Everybody knows the Grand Canyon and what sight for sore eyes its rocky appearance is; but most people do not really know exactly the types of rocks found in the Grand Canyon. Thankfully for you, the aim of this article is precisely this: to introduce you to its geology and help you understand its make-up.
Before we get into specifics and start analyzing the rocks found in the Grand Canyon, here are some basic information. The Grand Canyon is in the US, specifically, the Colorado River of Arizona in Texas, and it is classified among the Seven Natural Wonders of the World. Its unique rocky landscape is the result of constant erosion by water and wind, that started taking place no less than 17 million years ago, at least that is the number scientists came up with in 2008 after conducting an analysis based on uranium-lead dating, although some scientists believe that it could be even older. Admittedly, it must seem very unusual that the primary cause of erosion in the Grand Canyon is water, since it is located in the desert. Surprisingly, though, this is exactly the issue. The Grand canyon’s soil is very stiff and hard because it is constantly baked by the sun; as a result when there is rain in the area, the soil cannot absorb water, thus transforming the water of the rain into heavy torrents, which in turn makes the soil even stiffer and harder, and contributes to its erosion even more. Besides erosion, keep in mind also that the Grand Canyon is located at an area characterized by frequent and intense earthquakes; and it is the conflict of earth’s plates that forces new mountains ranges to formed, and older ones to be re-shaped.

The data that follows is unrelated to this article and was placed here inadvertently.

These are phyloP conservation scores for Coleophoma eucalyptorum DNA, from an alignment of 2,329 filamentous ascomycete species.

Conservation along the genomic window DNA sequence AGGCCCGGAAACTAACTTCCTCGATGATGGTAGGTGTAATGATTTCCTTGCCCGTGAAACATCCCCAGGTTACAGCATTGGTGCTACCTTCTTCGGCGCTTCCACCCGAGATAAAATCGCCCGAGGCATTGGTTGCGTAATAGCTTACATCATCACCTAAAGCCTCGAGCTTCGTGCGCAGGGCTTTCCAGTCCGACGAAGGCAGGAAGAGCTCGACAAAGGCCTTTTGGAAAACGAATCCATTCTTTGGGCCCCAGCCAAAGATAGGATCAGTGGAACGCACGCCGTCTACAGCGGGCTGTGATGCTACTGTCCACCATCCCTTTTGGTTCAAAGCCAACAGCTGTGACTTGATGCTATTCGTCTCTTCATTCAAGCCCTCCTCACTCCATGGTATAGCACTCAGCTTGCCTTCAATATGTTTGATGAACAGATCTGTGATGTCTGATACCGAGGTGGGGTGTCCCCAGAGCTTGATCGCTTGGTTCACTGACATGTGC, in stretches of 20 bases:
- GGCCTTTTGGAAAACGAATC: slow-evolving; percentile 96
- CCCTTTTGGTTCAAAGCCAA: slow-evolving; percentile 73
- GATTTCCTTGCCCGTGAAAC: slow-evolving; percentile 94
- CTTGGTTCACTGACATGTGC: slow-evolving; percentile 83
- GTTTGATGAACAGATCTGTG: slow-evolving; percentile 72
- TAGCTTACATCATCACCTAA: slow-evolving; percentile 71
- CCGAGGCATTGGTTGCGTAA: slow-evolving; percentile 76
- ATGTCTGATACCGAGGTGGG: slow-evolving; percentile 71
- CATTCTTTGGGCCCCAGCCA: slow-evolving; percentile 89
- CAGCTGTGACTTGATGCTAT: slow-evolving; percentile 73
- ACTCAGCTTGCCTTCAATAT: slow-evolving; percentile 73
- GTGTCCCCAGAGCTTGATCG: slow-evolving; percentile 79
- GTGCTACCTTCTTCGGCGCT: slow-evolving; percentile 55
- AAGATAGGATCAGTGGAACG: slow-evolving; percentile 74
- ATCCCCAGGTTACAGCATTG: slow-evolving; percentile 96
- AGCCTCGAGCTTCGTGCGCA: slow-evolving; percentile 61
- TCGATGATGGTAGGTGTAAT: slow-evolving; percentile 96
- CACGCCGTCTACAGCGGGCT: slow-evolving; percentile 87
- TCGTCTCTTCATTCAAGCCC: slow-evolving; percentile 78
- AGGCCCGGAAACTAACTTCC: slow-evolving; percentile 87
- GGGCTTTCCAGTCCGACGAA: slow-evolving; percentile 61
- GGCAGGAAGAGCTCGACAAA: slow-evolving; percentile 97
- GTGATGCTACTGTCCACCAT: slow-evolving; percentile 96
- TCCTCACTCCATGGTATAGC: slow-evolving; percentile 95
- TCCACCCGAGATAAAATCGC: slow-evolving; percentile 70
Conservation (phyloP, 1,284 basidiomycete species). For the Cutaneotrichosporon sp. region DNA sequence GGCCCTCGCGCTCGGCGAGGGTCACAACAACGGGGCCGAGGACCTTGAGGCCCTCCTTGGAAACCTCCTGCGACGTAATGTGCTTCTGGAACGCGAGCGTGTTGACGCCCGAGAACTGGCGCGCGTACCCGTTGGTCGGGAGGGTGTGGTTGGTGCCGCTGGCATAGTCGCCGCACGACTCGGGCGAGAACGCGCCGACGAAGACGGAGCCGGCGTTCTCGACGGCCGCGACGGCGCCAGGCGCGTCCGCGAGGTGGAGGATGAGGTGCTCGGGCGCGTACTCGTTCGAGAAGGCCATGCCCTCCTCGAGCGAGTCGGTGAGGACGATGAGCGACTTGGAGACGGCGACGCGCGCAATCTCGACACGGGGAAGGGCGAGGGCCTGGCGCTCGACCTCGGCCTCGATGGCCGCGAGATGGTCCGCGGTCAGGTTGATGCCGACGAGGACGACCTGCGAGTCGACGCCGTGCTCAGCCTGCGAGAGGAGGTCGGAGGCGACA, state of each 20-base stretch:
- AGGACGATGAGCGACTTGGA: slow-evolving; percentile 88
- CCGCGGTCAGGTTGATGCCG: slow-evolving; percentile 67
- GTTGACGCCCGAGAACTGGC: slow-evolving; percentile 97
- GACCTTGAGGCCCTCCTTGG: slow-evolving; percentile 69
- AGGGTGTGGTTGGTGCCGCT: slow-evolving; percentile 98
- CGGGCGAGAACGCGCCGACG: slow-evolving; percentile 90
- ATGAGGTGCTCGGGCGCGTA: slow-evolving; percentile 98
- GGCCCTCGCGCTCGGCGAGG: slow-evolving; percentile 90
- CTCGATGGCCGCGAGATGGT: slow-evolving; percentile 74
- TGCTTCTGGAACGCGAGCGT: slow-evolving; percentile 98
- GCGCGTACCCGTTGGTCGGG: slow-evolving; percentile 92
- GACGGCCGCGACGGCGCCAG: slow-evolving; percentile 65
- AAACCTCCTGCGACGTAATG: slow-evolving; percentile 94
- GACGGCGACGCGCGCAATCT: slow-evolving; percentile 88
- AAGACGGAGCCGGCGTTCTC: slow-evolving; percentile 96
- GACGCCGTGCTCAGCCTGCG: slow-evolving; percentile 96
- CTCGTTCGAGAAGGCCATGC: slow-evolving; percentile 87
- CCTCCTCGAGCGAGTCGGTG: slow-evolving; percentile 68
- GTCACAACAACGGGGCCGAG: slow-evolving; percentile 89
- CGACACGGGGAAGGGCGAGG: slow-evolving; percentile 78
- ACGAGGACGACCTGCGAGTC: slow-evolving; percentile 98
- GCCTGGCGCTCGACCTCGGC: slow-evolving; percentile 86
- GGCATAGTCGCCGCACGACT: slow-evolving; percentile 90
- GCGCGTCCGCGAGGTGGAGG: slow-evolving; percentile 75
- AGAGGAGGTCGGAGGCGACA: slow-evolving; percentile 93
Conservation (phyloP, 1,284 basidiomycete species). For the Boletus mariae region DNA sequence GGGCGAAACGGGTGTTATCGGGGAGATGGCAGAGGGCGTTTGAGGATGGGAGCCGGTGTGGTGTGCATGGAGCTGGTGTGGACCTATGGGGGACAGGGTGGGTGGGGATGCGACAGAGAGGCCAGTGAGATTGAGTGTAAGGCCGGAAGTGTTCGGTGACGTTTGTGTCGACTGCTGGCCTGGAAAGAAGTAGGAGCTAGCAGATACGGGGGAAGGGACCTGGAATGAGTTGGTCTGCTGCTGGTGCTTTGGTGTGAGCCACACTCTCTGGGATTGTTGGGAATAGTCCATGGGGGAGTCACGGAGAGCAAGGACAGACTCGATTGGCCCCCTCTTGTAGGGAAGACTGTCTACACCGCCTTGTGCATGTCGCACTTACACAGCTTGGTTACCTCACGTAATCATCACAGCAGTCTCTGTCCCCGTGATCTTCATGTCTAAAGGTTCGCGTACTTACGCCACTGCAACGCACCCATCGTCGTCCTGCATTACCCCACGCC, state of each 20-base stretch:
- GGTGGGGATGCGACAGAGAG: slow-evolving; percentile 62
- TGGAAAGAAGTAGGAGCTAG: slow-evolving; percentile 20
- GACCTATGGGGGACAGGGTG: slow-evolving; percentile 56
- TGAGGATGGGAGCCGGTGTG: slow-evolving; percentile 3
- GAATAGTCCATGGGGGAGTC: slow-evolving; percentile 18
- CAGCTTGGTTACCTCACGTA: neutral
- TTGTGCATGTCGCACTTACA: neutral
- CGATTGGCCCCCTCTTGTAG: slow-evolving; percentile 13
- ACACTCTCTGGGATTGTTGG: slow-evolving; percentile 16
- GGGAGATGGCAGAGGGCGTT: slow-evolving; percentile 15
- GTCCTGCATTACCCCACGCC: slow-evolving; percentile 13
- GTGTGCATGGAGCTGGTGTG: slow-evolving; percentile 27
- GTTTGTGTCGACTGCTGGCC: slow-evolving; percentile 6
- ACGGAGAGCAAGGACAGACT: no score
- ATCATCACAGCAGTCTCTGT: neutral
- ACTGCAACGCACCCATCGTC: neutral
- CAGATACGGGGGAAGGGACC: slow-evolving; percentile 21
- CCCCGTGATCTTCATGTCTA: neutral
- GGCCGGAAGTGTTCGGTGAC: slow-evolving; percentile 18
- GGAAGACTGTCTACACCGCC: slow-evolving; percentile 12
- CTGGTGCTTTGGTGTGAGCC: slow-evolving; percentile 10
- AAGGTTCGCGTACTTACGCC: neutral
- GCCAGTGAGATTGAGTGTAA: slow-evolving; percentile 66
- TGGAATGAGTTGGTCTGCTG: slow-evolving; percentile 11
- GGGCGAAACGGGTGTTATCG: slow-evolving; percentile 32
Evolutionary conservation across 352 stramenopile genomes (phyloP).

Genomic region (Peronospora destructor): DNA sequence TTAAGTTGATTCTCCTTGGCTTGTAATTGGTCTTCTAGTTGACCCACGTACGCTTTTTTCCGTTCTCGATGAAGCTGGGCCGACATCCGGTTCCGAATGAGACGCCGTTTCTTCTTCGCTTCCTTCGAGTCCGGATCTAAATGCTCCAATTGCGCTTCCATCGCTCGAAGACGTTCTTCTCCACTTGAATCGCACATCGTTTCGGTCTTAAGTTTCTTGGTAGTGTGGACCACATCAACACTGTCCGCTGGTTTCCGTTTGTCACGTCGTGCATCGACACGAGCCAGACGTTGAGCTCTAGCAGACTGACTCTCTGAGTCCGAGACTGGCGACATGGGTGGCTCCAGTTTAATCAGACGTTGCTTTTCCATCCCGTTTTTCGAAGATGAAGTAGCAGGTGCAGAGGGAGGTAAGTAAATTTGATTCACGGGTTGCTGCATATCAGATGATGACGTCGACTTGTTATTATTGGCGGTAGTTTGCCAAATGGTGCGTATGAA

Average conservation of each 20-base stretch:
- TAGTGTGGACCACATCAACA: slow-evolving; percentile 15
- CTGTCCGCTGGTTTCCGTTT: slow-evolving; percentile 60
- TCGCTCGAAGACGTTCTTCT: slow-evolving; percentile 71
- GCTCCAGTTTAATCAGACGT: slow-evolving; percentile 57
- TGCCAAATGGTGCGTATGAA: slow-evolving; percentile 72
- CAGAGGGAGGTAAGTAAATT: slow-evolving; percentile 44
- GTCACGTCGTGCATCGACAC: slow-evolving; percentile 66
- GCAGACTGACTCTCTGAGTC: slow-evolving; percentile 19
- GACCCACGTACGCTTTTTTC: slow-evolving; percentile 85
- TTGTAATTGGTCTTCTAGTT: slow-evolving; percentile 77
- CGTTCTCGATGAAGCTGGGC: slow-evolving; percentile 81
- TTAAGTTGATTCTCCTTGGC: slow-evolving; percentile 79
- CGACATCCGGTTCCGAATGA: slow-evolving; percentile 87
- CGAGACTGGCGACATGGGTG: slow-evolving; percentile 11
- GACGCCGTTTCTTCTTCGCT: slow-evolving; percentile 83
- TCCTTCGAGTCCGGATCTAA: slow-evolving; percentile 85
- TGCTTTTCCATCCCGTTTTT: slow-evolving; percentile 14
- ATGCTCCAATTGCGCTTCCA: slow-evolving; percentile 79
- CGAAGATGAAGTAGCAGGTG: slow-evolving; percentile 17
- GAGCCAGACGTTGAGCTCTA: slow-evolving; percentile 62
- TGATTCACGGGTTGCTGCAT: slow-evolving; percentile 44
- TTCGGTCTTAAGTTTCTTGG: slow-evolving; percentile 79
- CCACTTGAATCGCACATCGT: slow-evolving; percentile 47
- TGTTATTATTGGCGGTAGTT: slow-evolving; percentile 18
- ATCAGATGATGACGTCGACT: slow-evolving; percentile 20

Now, with all these background information, let’s move on to the types rocks found in the Grand Canyon. It doesn’t take a genius to realize that there are several types of rocks found in the Grand Canyon, those that are in greater abundance though are: limestones, cherts, shales, schists, sandstones, and granites. To be more specific, sandy limestone is the most common among all types of rocks found in the Grand Canyon, and to connect this with what was mentioned earlier, sandy limestone is essentially what confirms the theories regarding the formation of the Grand Canyon. Since sandy limestone comprises most the Grand Canyon’s current top, and since sandy limestone can be formed only in a shallow sea (one that is near the coast), this can only be the result of earth’s plates colliding with one another.
All types of rocks found in the Grand Canyon, are fine-grained and hard rocks. Chert is a microfibrous sedimentary rock that owes its reddish appearance to the traces of iron that it contains, which have taken this color due to a process called oxidization. Shale is another sedimentary fine-grained rock composed of a mixture of clay minerals with other minerals. Schist is a metamorphic rock that consists in large mica flakes; while granites are igneous rocks that are granular in texture. And to end this article, here is a fun fact that you should know regarding this wonder of nature: all these types of rocks found in the Grand Canyon are unusually rich in crinoids, brachiopods, and sponges, as well as other marine fossils; they even contain terrestrial fossils like footprints of scorpions, reptiles, and other animals, all of which practically make the Grand Canyon the largest museum of fossils in the world.